I wasn’t going to let more than a few months go by without catching back up with Herbert Brean. My first encounter with him was with Wilders Walk Away; seemingly the only book that people connect with his name. There’s good reason for it. The blend of small town New England with a clever tale stacked high with mysteries does more than give the best of Ellery Queen’s Wrightsville novels a run for their money – it flat out beats them.
The only other Brean novel that seems to get any press is Traces of Brillhart, which was a logical next step. However, a few comments pointed me towards Hardly a Man is Now Alive, suggesting it was a hidden gem. Having finally laid my hands on both, I had to give in to the one with the vintage cover style that I so love.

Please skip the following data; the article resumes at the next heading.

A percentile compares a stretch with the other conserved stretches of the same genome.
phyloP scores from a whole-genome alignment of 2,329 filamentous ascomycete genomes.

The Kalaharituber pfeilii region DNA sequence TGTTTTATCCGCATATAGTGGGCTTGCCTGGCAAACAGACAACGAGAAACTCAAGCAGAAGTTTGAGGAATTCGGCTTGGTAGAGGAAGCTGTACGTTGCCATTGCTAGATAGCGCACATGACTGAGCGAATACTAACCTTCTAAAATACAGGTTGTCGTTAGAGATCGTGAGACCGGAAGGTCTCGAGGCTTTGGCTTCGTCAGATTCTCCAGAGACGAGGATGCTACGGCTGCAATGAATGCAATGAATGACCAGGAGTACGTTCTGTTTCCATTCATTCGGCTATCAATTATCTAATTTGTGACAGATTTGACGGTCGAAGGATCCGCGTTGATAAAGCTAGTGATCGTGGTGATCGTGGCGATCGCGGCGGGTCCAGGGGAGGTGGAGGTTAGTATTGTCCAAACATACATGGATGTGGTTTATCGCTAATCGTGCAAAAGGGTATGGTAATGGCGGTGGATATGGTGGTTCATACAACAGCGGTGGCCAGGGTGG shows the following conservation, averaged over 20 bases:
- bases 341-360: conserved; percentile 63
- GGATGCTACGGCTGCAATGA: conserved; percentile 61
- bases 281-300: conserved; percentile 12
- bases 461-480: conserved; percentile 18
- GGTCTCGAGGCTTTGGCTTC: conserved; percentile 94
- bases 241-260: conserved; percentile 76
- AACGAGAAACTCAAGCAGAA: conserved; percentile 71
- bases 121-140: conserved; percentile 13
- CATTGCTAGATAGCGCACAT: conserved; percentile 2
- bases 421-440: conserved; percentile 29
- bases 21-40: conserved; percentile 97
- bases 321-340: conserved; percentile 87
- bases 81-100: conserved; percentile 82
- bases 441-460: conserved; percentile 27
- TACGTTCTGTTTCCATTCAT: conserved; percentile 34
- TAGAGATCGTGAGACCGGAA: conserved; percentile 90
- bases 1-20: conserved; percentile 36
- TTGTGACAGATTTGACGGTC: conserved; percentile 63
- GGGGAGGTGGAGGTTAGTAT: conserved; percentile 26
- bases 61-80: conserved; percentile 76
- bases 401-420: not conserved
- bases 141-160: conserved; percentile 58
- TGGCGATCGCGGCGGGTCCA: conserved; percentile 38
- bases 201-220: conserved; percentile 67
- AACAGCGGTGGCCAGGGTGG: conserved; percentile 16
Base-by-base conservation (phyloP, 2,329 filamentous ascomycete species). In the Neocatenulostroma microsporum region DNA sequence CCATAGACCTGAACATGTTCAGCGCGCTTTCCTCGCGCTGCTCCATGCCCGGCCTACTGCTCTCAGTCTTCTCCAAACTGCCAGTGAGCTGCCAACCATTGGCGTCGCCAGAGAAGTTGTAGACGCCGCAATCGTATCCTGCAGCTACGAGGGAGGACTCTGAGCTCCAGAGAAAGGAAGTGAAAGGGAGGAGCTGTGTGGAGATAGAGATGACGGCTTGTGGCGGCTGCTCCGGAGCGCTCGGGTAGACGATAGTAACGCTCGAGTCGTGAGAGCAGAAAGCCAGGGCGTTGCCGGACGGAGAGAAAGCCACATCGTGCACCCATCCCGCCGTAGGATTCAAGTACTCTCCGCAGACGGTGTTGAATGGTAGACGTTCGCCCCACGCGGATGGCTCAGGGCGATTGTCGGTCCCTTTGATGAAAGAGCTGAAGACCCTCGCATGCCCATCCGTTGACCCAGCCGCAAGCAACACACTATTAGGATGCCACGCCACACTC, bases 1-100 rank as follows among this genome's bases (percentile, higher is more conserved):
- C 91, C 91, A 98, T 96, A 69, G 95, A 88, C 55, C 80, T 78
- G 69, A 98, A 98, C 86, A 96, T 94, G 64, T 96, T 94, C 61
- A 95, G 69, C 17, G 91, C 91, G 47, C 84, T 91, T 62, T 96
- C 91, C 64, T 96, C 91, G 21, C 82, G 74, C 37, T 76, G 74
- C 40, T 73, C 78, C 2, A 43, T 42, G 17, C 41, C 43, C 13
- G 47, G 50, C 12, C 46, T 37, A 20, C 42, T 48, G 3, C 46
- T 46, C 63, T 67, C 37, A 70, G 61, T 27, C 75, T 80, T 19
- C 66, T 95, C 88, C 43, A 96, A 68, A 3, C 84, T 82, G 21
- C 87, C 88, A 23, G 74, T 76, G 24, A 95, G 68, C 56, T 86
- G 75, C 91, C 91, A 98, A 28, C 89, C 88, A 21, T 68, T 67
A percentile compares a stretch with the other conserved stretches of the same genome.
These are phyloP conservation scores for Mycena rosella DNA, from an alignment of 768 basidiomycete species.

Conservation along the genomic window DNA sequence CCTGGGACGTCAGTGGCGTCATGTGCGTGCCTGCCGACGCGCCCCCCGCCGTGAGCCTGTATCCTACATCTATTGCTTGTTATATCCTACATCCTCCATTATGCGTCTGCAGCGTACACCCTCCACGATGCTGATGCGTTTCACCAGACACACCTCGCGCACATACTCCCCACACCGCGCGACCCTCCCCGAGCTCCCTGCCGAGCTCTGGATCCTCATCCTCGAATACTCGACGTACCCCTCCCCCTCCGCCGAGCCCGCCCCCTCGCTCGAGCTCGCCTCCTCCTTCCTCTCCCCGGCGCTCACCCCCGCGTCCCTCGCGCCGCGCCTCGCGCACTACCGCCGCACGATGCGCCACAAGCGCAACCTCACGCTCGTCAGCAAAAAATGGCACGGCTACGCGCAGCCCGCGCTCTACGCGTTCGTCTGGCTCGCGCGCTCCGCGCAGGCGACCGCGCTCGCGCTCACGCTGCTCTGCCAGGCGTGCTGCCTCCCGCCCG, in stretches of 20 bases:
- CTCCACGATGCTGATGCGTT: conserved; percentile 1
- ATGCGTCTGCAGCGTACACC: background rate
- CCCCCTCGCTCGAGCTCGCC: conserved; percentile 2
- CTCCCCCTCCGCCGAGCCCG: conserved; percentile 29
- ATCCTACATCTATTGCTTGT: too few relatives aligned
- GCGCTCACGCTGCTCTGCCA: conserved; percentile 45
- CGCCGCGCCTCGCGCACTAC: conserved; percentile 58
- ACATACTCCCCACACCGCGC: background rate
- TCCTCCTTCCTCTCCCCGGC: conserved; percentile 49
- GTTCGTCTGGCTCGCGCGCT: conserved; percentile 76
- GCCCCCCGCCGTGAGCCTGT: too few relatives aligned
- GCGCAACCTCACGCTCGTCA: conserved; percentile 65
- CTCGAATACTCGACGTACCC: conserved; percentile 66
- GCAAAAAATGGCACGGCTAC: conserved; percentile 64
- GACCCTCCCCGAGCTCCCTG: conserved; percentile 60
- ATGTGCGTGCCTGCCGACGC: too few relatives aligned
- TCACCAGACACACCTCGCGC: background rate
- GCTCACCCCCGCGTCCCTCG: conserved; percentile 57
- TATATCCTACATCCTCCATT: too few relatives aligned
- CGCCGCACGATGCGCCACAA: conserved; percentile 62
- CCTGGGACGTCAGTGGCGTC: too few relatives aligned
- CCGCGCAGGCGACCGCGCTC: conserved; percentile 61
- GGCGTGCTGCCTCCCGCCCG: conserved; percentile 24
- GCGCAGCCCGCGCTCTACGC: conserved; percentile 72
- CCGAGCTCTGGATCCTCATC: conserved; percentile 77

Continue reading “Hardly a Man is Now Alive – Herbert Brean (1950)”
It took me a while to track down a copy of this book for the price that I wanted to pay for it – mostly because I’m a stickler for getting an edition with a cover that I want – and finally won out when a friend got me the IPL edition for Christmas. Leave it to fate that immediately after finishing reading this, I stumbled upon a vintage Pocket Books edition for $5, but that’s my life… And hey, an IPL is always more than welcome in my home.
Wilders Walk Away has this interesting reputation: an excellent read, a unique take on the impossible crime, and yet not a book to read solely for the impossible elements. And, as it happens, if you want to save yourself some time, I’m basically going to grouse on and one about those exact points below.
Continue reading “Wilders Walk Away – Herbert Brean (1948)”